In 2018, legal technology startup, LawGeex, conducted a study that pitted an artificial intelligence programme against a group of actual lawyers. When reviewing standard non-disclosure agreements for errors, the AI algorithm was shown to be both faster and more accurate. In a field known as much for the application of esoteric rules as having mountains of paperwork, it’s no surprise that technological advancement and digitisation are proving to be more effective in certain situations than trained professionals.

The demand for legal technology (LegalTech) and regulatory technology (RegTech) has never been greater. In 2017, Thomson Reuters announced a 484% increase in global LegalTech patents over a five year period. This growth has not been limited to North America and Europe. After the United States, China and South Korea filed the most patents.

This year, Southeast Asia also unveiled its first LegalTech accelerator, aptly named Accelerate! The 100-day programme, which is looking to raise $2.5 million SGD, will provide mentorship and seed funding to LegalTech startups, as well as incubate new business ventures from law firms. Accelerate! is a component of the Future Law Innovation Programme (Flip), which also consists of the Legal Innovation Lab and LawNet Community, a collaboration platform and technology access point for law professionals.

In another part of Southeast Asia, the Indonesian Regtech and Legaltech Association (IRLA)formed by technology firmsadvances regulatory inclusion and reduces misinterpretations of the law. According to IRLA chairman, Charya Rabindra Lukman, “Our focus is the people, not businesses or even legal practitioners.” And although LegalTech and RegTech are still in their initial stages in Indonesia, the hope is that these businesses will reap significant benefits for legal clients.

Improving access to legal advice and services

As demonstrated by LawGeex, technology has the capacity to change the pace and effectiveness of normal business practices. In the legal industry, that means standardising and automating labour-intensive practices, which according to a 2016 Deloitte study will mean an estimated 114,000 fewer legal jobs within the next 20 years.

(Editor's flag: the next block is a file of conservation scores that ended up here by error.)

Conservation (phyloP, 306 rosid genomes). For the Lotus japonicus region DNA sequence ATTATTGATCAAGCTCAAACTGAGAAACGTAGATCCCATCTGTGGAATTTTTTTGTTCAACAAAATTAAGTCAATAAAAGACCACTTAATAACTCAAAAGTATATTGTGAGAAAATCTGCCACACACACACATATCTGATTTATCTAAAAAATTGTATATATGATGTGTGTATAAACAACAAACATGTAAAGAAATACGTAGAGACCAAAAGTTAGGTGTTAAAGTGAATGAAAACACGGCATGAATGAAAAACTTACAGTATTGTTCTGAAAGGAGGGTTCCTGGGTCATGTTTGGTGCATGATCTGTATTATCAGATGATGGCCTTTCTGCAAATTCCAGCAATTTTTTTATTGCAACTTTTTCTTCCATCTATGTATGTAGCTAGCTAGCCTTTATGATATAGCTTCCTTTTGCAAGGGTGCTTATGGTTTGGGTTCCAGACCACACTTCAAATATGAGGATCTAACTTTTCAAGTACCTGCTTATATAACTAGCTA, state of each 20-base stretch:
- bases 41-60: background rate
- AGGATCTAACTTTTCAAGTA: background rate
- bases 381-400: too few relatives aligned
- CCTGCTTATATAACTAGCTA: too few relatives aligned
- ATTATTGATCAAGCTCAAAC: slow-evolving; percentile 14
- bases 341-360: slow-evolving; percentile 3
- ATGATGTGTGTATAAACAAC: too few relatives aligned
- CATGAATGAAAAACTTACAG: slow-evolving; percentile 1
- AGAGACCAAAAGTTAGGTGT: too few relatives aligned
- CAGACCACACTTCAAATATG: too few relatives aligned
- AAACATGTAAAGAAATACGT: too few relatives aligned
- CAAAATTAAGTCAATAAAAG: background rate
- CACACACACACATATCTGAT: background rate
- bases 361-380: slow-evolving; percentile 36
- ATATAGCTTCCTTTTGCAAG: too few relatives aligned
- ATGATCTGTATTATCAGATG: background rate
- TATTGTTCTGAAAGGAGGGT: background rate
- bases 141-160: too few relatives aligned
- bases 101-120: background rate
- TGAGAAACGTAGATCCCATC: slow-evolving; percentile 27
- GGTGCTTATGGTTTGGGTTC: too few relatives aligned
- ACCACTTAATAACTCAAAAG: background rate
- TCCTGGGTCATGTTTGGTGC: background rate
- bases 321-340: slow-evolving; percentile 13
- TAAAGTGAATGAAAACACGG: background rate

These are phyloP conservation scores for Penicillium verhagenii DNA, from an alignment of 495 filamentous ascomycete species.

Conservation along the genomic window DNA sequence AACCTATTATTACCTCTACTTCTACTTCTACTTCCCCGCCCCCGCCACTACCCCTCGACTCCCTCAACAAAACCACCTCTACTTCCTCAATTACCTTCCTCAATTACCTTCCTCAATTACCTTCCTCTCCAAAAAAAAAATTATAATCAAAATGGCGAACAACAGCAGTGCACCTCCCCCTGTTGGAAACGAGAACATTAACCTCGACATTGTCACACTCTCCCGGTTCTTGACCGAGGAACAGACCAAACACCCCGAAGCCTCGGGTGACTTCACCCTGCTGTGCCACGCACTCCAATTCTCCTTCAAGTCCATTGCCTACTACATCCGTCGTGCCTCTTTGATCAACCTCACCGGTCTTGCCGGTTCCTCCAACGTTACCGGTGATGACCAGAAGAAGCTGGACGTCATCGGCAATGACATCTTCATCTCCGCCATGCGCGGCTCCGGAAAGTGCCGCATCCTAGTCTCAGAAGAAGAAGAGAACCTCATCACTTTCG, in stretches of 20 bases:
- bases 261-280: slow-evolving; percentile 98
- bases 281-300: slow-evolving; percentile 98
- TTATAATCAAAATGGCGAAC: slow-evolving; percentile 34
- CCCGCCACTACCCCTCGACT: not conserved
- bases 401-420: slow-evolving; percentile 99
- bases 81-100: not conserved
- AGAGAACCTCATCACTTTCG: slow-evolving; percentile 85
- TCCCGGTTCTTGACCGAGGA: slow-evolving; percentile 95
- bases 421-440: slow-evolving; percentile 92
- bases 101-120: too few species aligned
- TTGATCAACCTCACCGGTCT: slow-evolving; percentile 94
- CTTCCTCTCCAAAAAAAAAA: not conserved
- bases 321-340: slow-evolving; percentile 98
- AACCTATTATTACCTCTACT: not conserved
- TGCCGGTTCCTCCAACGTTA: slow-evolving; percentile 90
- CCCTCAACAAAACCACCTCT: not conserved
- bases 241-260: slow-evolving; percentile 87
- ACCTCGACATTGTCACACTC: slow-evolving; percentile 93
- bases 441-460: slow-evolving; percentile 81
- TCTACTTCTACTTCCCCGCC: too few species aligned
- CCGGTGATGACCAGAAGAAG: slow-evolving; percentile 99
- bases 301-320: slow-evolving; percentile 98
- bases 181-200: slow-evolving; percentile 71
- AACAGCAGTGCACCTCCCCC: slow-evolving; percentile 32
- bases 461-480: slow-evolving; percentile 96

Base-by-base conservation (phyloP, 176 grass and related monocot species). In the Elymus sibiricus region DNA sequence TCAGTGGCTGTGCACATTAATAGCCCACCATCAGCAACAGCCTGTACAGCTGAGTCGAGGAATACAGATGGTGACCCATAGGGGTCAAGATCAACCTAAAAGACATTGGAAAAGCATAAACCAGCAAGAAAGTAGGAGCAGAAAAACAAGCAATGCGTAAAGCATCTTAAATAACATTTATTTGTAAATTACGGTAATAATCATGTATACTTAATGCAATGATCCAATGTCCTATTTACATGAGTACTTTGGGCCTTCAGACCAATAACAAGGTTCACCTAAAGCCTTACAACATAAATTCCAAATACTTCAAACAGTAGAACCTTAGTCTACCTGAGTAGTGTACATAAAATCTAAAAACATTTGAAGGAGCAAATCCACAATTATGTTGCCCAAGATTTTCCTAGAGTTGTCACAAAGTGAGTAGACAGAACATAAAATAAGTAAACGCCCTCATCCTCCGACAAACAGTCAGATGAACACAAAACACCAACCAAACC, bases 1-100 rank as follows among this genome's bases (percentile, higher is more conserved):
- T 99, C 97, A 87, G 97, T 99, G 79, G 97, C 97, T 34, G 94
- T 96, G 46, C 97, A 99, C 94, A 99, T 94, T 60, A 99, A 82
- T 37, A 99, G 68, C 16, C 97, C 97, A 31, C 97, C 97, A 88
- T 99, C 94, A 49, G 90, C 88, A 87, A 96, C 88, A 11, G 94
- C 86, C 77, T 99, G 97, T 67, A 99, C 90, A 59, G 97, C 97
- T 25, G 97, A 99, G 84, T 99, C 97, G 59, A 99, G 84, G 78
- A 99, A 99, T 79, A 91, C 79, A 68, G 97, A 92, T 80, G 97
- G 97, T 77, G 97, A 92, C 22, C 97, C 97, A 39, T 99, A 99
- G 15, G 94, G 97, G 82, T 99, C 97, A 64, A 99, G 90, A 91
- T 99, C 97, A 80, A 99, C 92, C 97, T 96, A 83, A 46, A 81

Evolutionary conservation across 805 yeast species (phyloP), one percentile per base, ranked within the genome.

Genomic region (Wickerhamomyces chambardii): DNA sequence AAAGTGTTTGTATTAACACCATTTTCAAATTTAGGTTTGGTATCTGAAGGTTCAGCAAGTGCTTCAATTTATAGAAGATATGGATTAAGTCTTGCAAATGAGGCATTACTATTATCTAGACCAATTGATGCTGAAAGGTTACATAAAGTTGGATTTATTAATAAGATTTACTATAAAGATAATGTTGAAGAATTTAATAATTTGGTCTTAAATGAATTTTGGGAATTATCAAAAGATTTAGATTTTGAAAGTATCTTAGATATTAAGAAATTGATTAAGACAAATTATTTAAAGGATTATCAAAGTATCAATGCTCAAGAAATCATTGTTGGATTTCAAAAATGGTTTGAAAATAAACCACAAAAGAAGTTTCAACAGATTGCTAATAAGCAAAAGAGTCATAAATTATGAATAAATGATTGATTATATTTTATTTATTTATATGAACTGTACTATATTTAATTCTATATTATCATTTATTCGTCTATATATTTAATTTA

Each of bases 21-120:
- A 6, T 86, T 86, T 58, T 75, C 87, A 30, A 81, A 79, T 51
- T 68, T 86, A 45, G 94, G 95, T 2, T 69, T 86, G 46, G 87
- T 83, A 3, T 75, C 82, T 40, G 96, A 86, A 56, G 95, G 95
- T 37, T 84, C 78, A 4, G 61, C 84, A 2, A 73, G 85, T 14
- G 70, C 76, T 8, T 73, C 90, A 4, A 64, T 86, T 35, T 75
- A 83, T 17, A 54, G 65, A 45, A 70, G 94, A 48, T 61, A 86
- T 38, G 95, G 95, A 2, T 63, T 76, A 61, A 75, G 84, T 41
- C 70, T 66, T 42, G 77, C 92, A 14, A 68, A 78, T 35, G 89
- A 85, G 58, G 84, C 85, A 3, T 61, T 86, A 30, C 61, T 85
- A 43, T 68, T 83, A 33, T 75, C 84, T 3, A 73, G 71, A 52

Person Signing in Documentation Paper

Many lawyers, justifiably, are concerned about the future. As LegalTech disrupts the industry, lawyers will likely engage in fewer administrative and procedural tasks, forcing them to focus more on improving client interaction, and increasing overall volume. Consumers, as a result, will benefit from greater access to legal professionals and lower prices for services. Transparency, speed, and quality should also improve.

Rajesh Sreenivasan, head of tech, media, and telecoms practice at Rajah & Tann Singapore, has said of this shift, “The next step for lawyers is to move out and provide collaborative solutions.” For lawyers and clients alike who are trying to gain insight into these new collaborations, here are four LegalTech and RegTech startups in Southeast Asia to consider.

Who are the best payment startups in the region?


Image courtesy Facebook

CanLaw is a LegalTech startup based out of Malaysia that originally helped companies with lawyer discovery. Due to regulatory roadblocks, the company now focuses on tech adoption consultation for legal professionals in law firms, corporations, startups, SMEs and also individuals.

The company has evolved their business model further to facilitate the legal industry in Malaysia and organises LexTech, which is an APAC legal technology conference. The second edition is happening on 25th – 26th October 2018.


Singapore-based LegalTech startup, Legalese, is developing a web-app that can draft, manage, and execute legal paperwork using computational law. The app will be supported by L4, a proprietary domain-specific language that takes into account law’s semantics, deontics, and logic.

Legalese has already helped over 30 startups generate paperwork for more than $1.5 million USD in fundraising. In January 2017, the company raised $600,000 SGD in a round of funding led by venture capital firm, Walden International.

Where does the region stand in the robotics industry?

The Legalese software was initially developed at Southeast Asia’s first startup accelerator, JFDI, in 2013 and spun out in 2015. 


Lawble, Indonesia’s first RegTech start-up, offers a web-app designed to support and improve the productivity of law partners. According to founder and CEO Charya Rabindra Lukman, “Lawble will not replace legal practitioners; on the contrary, it will facilitate and support them in working effectively and efficiently.

The company seeks to transform regulatory frameworks by providing customers with access to more than 50,000 regulations. Their project management tools are marketed towards professional, commercial, and governmental consultants.


Based out of Jakarta, PopLegal is a LegalTech platform that provides affordable legal services to individuals and small- and medium-sized businesses. They are supported by a team of experts in law, technology, and business through their partnerships with ABRAZQA Law Office, BLOCK71 Jakarta, and Jakarta Creative Club.

Their products include PopDocs, which quickly generates legal documents, and PopDMS, an online document management service with a user-friendly interface. Their platform can also answer questions about common legal issues and offer general licensing and establishment services.